Poor, Poor Kurds

I still love reading history that is well written, even when the underlying viewpoints are contrary to my faith. Indeed, virtually no one telling history today even understands the Radix Fidem approach, much less embraces it. We don’t expect much support from the wider world. We face an overwhelming wash of assumptions contrary to divine revelation, as we understand it.

So let’s review briefly some of the biblical assumptions. Mankind is fallen. I know most of the West is capable of mouthing those words, but you seldom find anyone actually taking it seriously in thinking out the implications. Politics means war, and violence is normal. Take it for granted that there will be war, and stop trying to act as if there is any way possible to remove that impulse. War is the natural state of fallen humanity; no earthly force is capable of teaching humans otherwise. God works His inscrutable plans through the human impulse to violence. This is why the Bible depicts God’s broader work among fallen humans as herding cattle.

There is a divine law, and it requires the heart-led consciousness. Short of that, the Bible does lay out a path forward via the bare outline of Covenant Law. All such law carries with it the higher calling, but it still works in some fashion without that impulse. That’s the mercy of covenant revelation. We have to accept the normality of a human race at large that seldom turns to the higher moral calling, and allow for a law-bound path that still approaches divine blessings on that lower level.

The only real issue then, is guiding the natural human war impulse into wiser channels. There is an element in Biblical Law that can make normal human behavior work toward better results than we would have without divine revelation. Let’s ditch that damned nonsense that there can be no “good war” — that comes from Satan and his denial of fallen nature as partly his fault. He claims to have set mankind free to follow the intellect, which then became a trap because it fell, too. So the issue is not good versus bad wars; it’s a matter of coming closer to the image of divine justice on the level of law without fully conscious awareness of the covenant.

And divine justice at that level is never global or absolute. It’s always a matter of justice on the small scale. The question is truly: What is in the best interests of your tribe? In our fallen condition, there can be no such thing as: What’s best for all? That’s a demonic question, because it assumes a demon-guided approach to the questions of human need. Keep in mind the lesson of Babylon, that God will not allow the rise of any kind of global vision of what’s good for humanity. It’s a sin to pursue that question itself.

So based on that review, I can still recommend this review of Kurdish history. It’s a little sketchy, but accurate enough. And the author has promised a couple more sequels to that historical review. He explains that the Kurds have never borne much of a Kurdish identity in the first place. They can pretend to have it when it suits their broader dreams of independence, but that’s only a means to their dreams of full clan independence. Kurdish clans don’t really like each other, but they dislike the rest of the world around them even more. They will not hesitate to play any large powers off against each other.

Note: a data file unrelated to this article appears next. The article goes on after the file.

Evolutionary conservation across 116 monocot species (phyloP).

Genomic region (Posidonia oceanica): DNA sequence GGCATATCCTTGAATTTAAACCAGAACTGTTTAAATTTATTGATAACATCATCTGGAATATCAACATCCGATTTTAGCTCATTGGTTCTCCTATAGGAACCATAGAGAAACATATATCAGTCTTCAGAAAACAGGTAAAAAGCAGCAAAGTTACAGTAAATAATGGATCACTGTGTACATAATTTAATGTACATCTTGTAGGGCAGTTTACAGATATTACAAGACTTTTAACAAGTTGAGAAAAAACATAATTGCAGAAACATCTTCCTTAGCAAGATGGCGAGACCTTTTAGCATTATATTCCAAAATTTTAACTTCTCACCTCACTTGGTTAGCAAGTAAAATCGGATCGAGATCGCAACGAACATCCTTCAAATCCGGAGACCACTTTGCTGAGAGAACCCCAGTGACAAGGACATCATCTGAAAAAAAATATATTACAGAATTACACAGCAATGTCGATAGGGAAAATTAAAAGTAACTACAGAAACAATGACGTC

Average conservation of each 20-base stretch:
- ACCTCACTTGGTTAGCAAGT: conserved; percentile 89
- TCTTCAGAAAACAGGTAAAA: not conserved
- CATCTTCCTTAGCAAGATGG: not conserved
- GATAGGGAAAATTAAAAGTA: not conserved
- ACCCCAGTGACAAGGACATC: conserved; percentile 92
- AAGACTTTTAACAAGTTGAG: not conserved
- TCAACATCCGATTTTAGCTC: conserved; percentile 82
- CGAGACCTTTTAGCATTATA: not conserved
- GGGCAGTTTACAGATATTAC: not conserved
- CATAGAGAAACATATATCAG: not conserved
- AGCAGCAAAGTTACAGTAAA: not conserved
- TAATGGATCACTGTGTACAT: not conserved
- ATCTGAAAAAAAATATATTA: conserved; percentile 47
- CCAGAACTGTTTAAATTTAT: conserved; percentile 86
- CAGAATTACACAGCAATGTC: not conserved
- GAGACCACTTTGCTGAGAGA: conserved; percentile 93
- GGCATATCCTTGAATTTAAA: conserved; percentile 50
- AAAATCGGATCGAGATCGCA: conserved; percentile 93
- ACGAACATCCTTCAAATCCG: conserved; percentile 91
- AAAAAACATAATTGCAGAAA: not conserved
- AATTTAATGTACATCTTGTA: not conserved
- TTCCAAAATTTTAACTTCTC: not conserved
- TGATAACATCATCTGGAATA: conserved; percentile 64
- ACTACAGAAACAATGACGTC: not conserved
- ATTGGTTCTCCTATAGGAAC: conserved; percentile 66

Understand this: Kurds will not hesitate to provoke conflict between enemies and their own “allies.” One aid agency sent to help the Kurds watched in horror as a Kurdish military force attacked a Turkish outpost in such a way as to provoke the Turks to fire on the aid workers.

But while this seems evil to Western morals, it is pretty much a fulfillment of God’s demands at Babylon. In Biblical Law, your family comes first, and the rest of the world be damned. Of course, the Bible includes in the term “family” a totally different meaning than most Westerners can grasp, but that’s another matter. The definition is spiritual; but on a strictly law level of revelation, the Kurds are doing it right.

So the real question is not what the mainstream media proposes, as if the Kurds as a whole are somehow a beleaguered ally. The real question is: Which Kurds are you talking about? The linked article helps to better define the issue by pointing out some of the major Kurdish identity groups and their often conflicting agendas. But even more important, the article does a great job of showing how nobody in the picture has clean hands. There is no good answer to the warfare going on there. Nobody has any moral high ground.

Thus, we can discount the propaganda completely, and on multiple grounds. That’s the real story here.

About Ed Hurst

Avid cyclist, Disabled Veteran, Bible History teacher, and wannabe writer; retired.
This entry was posted in eldercraft and tagged , , , , , , , . Bookmark the permalink.

4 Responses to Poor, Poor Kurds

  1. Jay DiNitto says:

    My first act as President will be to close all overseas military bases permanently, recall all overseas troops, and cut the military budget by half. Before lunch.


  2. Ed Hurst says:

    Uh oh, a campaign promise. 🙂


  3. Jay DiNitto says:

    I can bend on the “before lunch” point. But definitely before dinner.

    With executive orders I can do pretty much anything, right?


  4. Ed Hurst says:

    The trick is not making executive orders, but getting obedience and implementation from those upon whom those orders fall.


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